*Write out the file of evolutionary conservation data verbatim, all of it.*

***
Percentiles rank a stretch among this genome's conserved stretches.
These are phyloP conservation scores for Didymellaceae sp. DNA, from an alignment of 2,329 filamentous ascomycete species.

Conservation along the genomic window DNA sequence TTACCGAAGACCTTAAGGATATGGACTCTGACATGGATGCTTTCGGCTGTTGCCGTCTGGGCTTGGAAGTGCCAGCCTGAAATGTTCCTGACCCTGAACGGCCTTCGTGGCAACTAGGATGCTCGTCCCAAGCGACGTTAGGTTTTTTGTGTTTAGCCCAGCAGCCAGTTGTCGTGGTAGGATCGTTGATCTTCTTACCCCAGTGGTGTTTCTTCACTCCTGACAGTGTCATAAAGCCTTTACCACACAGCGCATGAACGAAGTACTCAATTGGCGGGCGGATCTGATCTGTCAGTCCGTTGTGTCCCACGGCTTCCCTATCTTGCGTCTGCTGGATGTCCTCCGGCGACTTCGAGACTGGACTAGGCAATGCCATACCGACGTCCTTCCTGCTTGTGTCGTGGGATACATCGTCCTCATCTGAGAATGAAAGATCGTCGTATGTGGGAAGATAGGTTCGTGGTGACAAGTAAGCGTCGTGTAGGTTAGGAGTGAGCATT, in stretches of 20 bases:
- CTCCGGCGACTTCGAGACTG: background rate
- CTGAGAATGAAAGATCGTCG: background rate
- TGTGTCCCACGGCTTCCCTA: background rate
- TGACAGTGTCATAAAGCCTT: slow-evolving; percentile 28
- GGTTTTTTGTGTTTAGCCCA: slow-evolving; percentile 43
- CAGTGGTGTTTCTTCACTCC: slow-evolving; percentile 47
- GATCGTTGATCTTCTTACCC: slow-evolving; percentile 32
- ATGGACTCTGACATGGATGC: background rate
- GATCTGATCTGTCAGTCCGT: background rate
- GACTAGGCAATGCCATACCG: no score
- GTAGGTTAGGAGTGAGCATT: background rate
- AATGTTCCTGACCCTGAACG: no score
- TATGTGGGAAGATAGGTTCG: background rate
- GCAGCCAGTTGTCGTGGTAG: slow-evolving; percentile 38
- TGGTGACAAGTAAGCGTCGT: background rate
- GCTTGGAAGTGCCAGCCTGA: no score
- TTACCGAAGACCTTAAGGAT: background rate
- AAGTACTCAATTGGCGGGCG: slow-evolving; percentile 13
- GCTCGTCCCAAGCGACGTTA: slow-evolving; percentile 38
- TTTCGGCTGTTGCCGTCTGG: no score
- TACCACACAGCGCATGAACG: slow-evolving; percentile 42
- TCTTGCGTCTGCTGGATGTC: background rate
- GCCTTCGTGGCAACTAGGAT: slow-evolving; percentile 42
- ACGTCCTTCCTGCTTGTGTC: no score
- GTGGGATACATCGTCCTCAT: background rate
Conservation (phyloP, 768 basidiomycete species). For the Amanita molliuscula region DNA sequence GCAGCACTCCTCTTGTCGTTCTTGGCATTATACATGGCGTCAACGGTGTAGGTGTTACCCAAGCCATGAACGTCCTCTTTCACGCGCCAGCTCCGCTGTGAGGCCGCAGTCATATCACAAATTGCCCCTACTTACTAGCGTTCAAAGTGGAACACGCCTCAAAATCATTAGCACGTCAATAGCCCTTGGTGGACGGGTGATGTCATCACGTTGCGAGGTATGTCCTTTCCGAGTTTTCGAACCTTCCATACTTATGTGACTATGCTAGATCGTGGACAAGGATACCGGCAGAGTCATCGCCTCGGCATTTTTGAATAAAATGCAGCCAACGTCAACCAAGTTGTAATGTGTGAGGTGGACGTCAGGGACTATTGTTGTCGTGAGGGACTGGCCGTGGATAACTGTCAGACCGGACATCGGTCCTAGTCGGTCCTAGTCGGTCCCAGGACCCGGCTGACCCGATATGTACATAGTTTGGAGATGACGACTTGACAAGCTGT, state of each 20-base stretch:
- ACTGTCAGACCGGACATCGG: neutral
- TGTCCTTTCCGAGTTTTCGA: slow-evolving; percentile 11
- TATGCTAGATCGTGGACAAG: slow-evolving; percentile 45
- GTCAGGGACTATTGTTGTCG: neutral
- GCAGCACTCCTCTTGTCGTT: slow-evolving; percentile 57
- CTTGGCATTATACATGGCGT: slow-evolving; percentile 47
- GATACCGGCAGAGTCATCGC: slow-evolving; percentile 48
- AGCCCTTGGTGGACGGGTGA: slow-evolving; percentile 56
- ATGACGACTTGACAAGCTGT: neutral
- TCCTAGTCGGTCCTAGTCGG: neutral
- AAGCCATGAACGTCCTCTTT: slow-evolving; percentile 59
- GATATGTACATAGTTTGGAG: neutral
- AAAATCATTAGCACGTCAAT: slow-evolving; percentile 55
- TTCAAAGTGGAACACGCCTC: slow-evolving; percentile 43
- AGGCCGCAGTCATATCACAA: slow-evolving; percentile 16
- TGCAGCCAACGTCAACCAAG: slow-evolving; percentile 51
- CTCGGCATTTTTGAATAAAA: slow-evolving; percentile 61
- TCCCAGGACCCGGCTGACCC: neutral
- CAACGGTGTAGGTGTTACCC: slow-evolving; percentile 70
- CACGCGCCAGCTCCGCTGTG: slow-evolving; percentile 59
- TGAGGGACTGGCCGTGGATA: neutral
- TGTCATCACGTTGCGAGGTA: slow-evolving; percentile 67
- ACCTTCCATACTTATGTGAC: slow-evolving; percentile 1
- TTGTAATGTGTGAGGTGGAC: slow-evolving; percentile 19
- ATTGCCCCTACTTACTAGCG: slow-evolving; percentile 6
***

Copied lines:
Percentiles rank a stretch among this genome's conserved stretches.
These are phyloP conservation scores for Didymellaceae sp. DNA, from an alignment of 2,329 filamentous ascomycete species.

Conservation along the genomic window DNA sequence TTACCGAAGACCTTAAGGATATGGACTCTGACATGGATGCTTTCGGCTGTTGCCGTCTGGGCTTGGAAGTGCCAGCCTGAAATGTTCCTGACCCTGAACGGCCTTCGTGGCAACTAGGATGCTCGTCCCAAGCGACGTTAGGTTTTTTGTGTTTAGCCCAGCAGCCAGTTGTCGTGGTAGGATCGTTGATCTTCTTACCCCAGTGGTGTTTCTTCACTCCTGACAGTGTCATAAAGCCTTTACCACACAGCGCATGAACGAAGTACTCAATTGGCGGGCGGATCTGATCTGTCAGTCCGTTGTGTCCCACGGCTTCCCTATCTTGCGTCTGCTGGATGTCCTCCGGCGACTTCGAGACTGGACTAGGCAATGCCATACCGACGTCCTTCCTGCTTGTGTCGTGGGATACATCGTCCTCATCTGAGAATGAAAGATCGTCGTATGTGGGAAGATAGGTTCGTGGTGACAAGTAAGCGTCGTGTAGGTTAGGAGTGAGCATT, in stretches of 20 bases:
- CTCCGGCGACTTCGAGACTG: background rate
- CTGAGAATGAAAGATCGTCG: background rate
- TGTGTCCCACGGCTTCCCTA: background rate
- TGACAGTGTCATAAAGCCTT: slow-evolving; percentile 28
- GGTTTTTTGTGTTTAGCCCA: slow-evolving; percentile 43
- CAGTGGTGTTTCTTCACTCC: slow-evolving; percentile 47
- GATCGTTGATCTTCTTACCC: slow-evolving; percentile 32
- ATGGACTCTGACATGGATGC: background rate
- GATCTGATCTGTCAGTCCGT: background rate
- GACTAGGCAATGCCATACCG: no score
- GTAGGTTAGGAGTGAGCATT: background rate
- AATGTTCCTGACCCTGAACG: no score
- TATGTGGGAAGATAGGTTCG: background rate
- GCAGCCAGTTGTCGTGGTAG: slow-evolving; percentile 38
- TGGTGACAAGTAAGCGTCGT: background rate
- GCTTGGAAGTGCCAGCCTGA: no score
- TTACCGAAGACCTTAAGGAT: background rate
- AAGTACTCAATTGGCGGGCG: slow-evolving; percentile 13
- GCTCGTCCCAAGCGACGTTA: slow-evolving; percentile 38
- TTTCGGCTGTTGCCGTCTGG: no score
- TACCACACAGCGCATGAACG: slow-evolving; percentile 42
- TCTTGCGTCTGCTGGATGTC: background rate
- GCCTTCGTGGCAACTAGGAT: slow-evolving; percentile 42
- ACGTCCTTCCTGCTTGTGTC: no score
- GTGGGATACATCGTCCTCAT: background rate
Conservation (phyloP, 768 basidiomycete species). For the Amanita molliuscula region DNA sequence GCAGCACTCCTCTTGTCGTTCTTGGCATTATACATGGCGTCAACGGTGTAGGTGTTACCCAAGCCATGAACGTCCTCTTTCACGCGCCAGCTCCGCTGTGAGGCCGCAGTCATATCACAAATTGCCCCTACTTACTAGCGTTCAAAGTGGAACACGCCTCAAAATCATTAGCACGTCAATAGCCCTTGGTGGACGGGTGATGTCATCACGTTGCGAGGTATGTCCTTTCCGAGTTTTCGAACCTTCCATACTTATGTGACTATGCTAGATCGTGGACAAGGATACCGGCAGAGTCATCGCCTCGGCATTTTTGAATAAAATGCAGCCAACGTCAACCAAGTTGTAATGTGTGAGGTGGACGTCAGGGACTATTGTTGTCGTGAGGGACTGGCCGTGGATAACTGTCAGACCGGACATCGGTCCTAGTCGGTCCTAGTCGGTCCCAGGACCCGGCTGACCCGATATGTACATAGTTTGGAGATGACGACTTGACAAGCTGT, state of each 20-base stretch:
- ACTGTCAGACCGGACATCGG: neutral
- TGTCCTTTCCGAGTTTTCGA: slow-evolving; percentile 11
- TATGCTAGATCGTGGACAAG: slow-evolving; percentile 45
- GTCAGGGACTATTGTTGTCG: neutral
- GCAGCACTCCTCTTGTCGTT: slow-evolving; percentile 57
- CTTGGCATTATACATGGCGT: slow-evolving; percentile 47
- GATACCGGCAGAGTCATCGC: slow-evolving; percentile 48
- AGCCCTTGGTGGACGGGTGA: slow-evolving; percentile 56
- ATGACGACTTGACAAGCTGT: neutral
- TCCTAGTCGGTCCTAGTCGG: neutral
- AAGCCATGAACGTCCTCTTT: slow-evolving; percentile 59
- GATATGTACATAGTTTGGAG: neutral
- AAAATCATTAGCACGTCAAT: slow-evolving; percentile 55
- TTCAAAGTGGAACACGCCTC: slow-evolving; percentile 43
- AGGCCGCAGTCATATCACAA: slow-evolving; percentile 16
- TGCAGCCAACGTCAACCAAG: slow-evolving; percentile 51
- CTCGGCATTTTTGAATAAAA: slow-evolving; percentile 61
- TCCCAGGACCCGGCTGACCC: neutral
- CAACGGTGTAGGTGTTACCC: slow-evolving; percentile 70
- CACGCGCCAGCTCCGCTGTG: slow-evolving; percentile 59
- TGAGGGACTGGCCGTGGATA: neutral
- TGTCATCACGTTGCGAGGTA: slow-evolving; percentile 67
- ACCTTCCATACTTATGTGAC: slow-evolving; percentile 1
- TTGTAATGTGTGAGGTGGAC: slow-evolving; percentile 19
- ATTGCCCCTACTTACTAGCG: slow-evolving; percentile 6